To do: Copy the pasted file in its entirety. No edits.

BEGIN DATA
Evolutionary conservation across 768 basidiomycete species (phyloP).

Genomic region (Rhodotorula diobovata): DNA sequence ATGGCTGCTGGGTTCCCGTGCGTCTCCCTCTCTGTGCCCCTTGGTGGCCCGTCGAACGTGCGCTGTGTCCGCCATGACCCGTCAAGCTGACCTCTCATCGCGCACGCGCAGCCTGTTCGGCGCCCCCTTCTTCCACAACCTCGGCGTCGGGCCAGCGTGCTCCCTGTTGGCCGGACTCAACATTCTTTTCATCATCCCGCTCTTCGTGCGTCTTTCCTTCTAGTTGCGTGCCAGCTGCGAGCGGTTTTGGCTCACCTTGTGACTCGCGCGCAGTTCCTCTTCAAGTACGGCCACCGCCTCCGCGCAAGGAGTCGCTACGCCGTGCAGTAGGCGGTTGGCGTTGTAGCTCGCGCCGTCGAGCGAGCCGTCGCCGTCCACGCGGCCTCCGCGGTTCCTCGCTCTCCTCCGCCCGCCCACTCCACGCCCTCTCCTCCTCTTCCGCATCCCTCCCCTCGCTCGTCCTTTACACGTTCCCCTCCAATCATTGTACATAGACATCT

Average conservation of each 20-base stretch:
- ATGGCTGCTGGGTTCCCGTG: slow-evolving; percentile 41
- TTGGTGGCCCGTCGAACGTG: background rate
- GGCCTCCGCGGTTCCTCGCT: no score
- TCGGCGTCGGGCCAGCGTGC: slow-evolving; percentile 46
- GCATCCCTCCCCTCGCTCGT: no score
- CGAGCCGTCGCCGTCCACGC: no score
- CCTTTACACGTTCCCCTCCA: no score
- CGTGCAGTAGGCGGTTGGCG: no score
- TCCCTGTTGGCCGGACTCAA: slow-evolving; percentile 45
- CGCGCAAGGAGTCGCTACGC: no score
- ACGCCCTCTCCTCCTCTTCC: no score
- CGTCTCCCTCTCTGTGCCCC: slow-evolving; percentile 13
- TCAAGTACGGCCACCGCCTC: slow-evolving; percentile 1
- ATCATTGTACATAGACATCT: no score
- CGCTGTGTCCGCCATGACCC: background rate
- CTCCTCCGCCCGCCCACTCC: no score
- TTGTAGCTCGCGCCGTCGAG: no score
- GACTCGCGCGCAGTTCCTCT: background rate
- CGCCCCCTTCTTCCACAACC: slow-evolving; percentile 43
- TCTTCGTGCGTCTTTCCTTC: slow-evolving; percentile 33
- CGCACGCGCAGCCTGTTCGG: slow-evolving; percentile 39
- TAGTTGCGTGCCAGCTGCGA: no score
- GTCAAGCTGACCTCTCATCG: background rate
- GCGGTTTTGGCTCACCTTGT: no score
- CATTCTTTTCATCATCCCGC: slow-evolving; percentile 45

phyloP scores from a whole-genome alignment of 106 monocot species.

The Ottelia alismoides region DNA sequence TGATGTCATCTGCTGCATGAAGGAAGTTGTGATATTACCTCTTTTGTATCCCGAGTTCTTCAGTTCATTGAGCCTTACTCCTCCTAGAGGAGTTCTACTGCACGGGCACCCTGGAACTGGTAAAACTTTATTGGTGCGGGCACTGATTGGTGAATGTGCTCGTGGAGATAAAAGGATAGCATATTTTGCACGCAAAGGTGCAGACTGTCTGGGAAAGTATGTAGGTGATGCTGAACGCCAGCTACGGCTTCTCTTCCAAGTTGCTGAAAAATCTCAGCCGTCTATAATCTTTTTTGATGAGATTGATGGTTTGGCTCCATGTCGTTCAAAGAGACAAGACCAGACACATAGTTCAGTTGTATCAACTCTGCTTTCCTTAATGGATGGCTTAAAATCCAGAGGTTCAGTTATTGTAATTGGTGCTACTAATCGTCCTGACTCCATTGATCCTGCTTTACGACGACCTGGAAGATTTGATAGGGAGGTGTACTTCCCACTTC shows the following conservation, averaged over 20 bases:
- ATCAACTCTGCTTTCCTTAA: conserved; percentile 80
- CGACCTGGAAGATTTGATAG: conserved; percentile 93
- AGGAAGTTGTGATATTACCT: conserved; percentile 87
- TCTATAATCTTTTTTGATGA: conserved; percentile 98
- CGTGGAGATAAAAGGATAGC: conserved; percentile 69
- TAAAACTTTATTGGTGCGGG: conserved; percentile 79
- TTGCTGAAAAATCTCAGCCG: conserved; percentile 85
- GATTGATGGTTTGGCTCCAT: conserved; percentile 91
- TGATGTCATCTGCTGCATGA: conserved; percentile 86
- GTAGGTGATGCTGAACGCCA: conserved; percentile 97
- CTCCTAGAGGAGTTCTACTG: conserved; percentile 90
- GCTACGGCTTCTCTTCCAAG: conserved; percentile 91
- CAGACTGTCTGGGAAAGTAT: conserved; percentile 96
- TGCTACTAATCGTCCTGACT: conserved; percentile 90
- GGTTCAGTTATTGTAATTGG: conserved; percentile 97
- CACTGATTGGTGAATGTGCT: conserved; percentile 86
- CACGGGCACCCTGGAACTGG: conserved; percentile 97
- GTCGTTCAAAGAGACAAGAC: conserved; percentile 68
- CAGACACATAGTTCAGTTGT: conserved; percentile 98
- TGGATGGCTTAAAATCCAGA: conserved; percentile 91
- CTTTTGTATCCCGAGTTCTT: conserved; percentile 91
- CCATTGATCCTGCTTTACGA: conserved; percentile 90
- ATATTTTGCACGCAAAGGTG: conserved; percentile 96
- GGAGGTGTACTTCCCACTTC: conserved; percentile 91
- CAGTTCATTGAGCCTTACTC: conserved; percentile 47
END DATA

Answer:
Evolutionary conservation across 768 basidiomycete species (phyloP).

Genomic region (Rhodotorula diobovata): DNA sequence ATGGCTGCTGGGTTCCCGTGCGTCTCCCTCTCTGTGCCCCTTGGTGGCCCGTCGAACGTGCGCTGTGTCCGCCATGACCCGTCAAGCTGACCTCTCATCGCGCACGCGCAGCCTGTTCGGCGCCCCCTTCTTCCACAACCTCGGCGTCGGGCCAGCGTGCTCCCTGTTGGCCGGACTCAACATTCTTTTCATCATCCCGCTCTTCGTGCGTCTTTCCTTCTAGTTGCGTGCCAGCTGCGAGCGGTTTTGGCTCACCTTGTGACTCGCGCGCAGTTCCTCTTCAAGTACGGCCACCGCCTCCGCGCAAGGAGTCGCTACGCCGTGCAGTAGGCGGTTGGCGTTGTAGCTCGCGCCGTCGAGCGAGCCGTCGCCGTCCACGCGGCCTCCGCGGTTCCTCGCTCTCCTCCGCCCGCCCACTCCACGCCCTCTCCTCCTCTTCCGCATCCCTCCCCTCGCTCGTCCTTTACACGTTCCCCTCCAATCATTGTACATAGACATCT

Average conservation of each 20-base stretch:
- ATGGCTGCTGGGTTCCCGTG: slow-evolving; percentile 41
- TTGGTGGCCCGTCGAACGTG: background rate
- GGCCTCCGCGGTTCCTCGCT: no score
- TCGGCGTCGGGCCAGCGTGC: slow-evolving; percentile 46
- GCATCCCTCCCCTCGCTCGT: no score
- CGAGCCGTCGCCGTCCACGC: no score
- CCTTTACACGTTCCCCTCCA: no score
- CGTGCAGTAGGCGGTTGGCG: no score
- TCCCTGTTGGCCGGACTCAA: slow-evolving; percentile 45
- CGCGCAAGGAGTCGCTACGC: no score
- ACGCCCTCTCCTCCTCTTCC: no score
- CGTCTCCCTCTCTGTGCCCC: slow-evolving; percentile 13
- TCAAGTACGGCCACCGCCTC: slow-evolving; percentile 1
- ATCATTGTACATAGACATCT: no score
- CGCTGTGTCCGCCATGACCC: background rate
- CTCCTCCGCCCGCCCACTCC: no score
- TTGTAGCTCGCGCCGTCGAG: no score
- GACTCGCGCGCAGTTCCTCT: background rate
- CGCCCCCTTCTTCCACAACC: slow-evolving; percentile 43
- TCTTCGTGCGTCTTTCCTTC: slow-evolving; percentile 33
- CGCACGCGCAGCCTGTTCGG: slow-evolving; percentile 39
- TAGTTGCGTGCCAGCTGCGA: no score
- GTCAAGCTGACCTCTCATCG: background rate
- GCGGTTTTGGCTCACCTTGT: no score
- CATTCTTTTCATCATCCCGC: slow-evolving; percentile 45

phyloP scores from a whole-genome alignment of 106 monocot species.

The Ottelia alismoides region DNA sequence TGATGTCATCTGCTGCATGAAGGAAGTTGTGATATTACCTCTTTTGTATCCCGAGTTCTTCAGTTCATTGAGCCTTACTCCTCCTAGAGGAGTTCTACTGCACGGGCACCCTGGAACTGGTAAAACTTTATTGGTGCGGGCACTGATTGGTGAATGTGCTCGTGGAGATAAAAGGATAGCATATTTTGCACGCAAAGGTGCAGACTGTCTGGGAAAGTATGTAGGTGATGCTGAACGCCAGCTACGGCTTCTCTTCCAAGTTGCTGAAAAATCTCAGCCGTCTATAATCTTTTTTGATGAGATTGATGGTTTGGCTCCATGTCGTTCAAAGAGACAAGACCAGACACATAGTTCAGTTGTATCAACTCTGCTTTCCTTAATGGATGGCTTAAAATCCAGAGGTTCAGTTATTGTAATTGGTGCTACTAATCGTCCTGACTCCATTGATCCTGCTTTACGACGACCTGGAAGATTTGATAGGGAGGTGTACTTCCCACTTC shows the following conservation, averaged over 20 bases:
- ATCAACTCTGCTTTCCTTAA: conserved; percentile 80
- CGACCTGGAAGATTTGATAG: conserved; percentile 93
- AGGAAGTTGTGATATTACCT: conserved; percentile 87
- TCTATAATCTTTTTTGATGA: conserved; percentile 98
- CGTGGAGATAAAAGGATAGC: conserved; percentile 69
- TAAAACTTTATTGGTGCGGG: conserved; percentile 79
- TTGCTGAAAAATCTCAGCCG: conserved; percentile 85
- GATTGATGGTTTGGCTCCAT: conserved; percentile 91
- TGATGTCATCTGCTGCATGA: conserved; percentile 86
- GTAGGTGATGCTGAACGCCA: conserved; percentile 97
- CTCCTAGAGGAGTTCTACTG: conserved; percentile 90
- GCTACGGCTTCTCTTCCAAG: conserved; percentile 91
- CAGACTGTCTGGGAAAGTAT: conserved; percentile 96
- TGCTACTAATCGTCCTGACT: conserved; percentile 90
- GGTTCAGTTATTGTAATTGG: conserved; percentile 97
- CACTGATTGGTGAATGTGCT: conserved; percentile 86
- CACGGGCACCCTGGAACTGG: conserved; percentile 97
- GTCGTTCAAAGAGACAAGAC: conserved; percentile 68
- CAGACACATAGTTCAGTTGT: conserved; percentile 98
- TGGATGGCTTAAAATCCAGA: conserved; percentile 91
- CTTTTGTATCCCGAGTTCTT: conserved; percentile 91
- CCATTGATCCTGCTTTACGA: conserved; percentile 90
- ATATTTTGCACGCAAAGGTG: conserved; percentile 96
- GGAGGTGTACTTCCCACTTC: conserved; percentile 91
- CAGTTCATTGAGCCTTACTC: conserved; percentile 47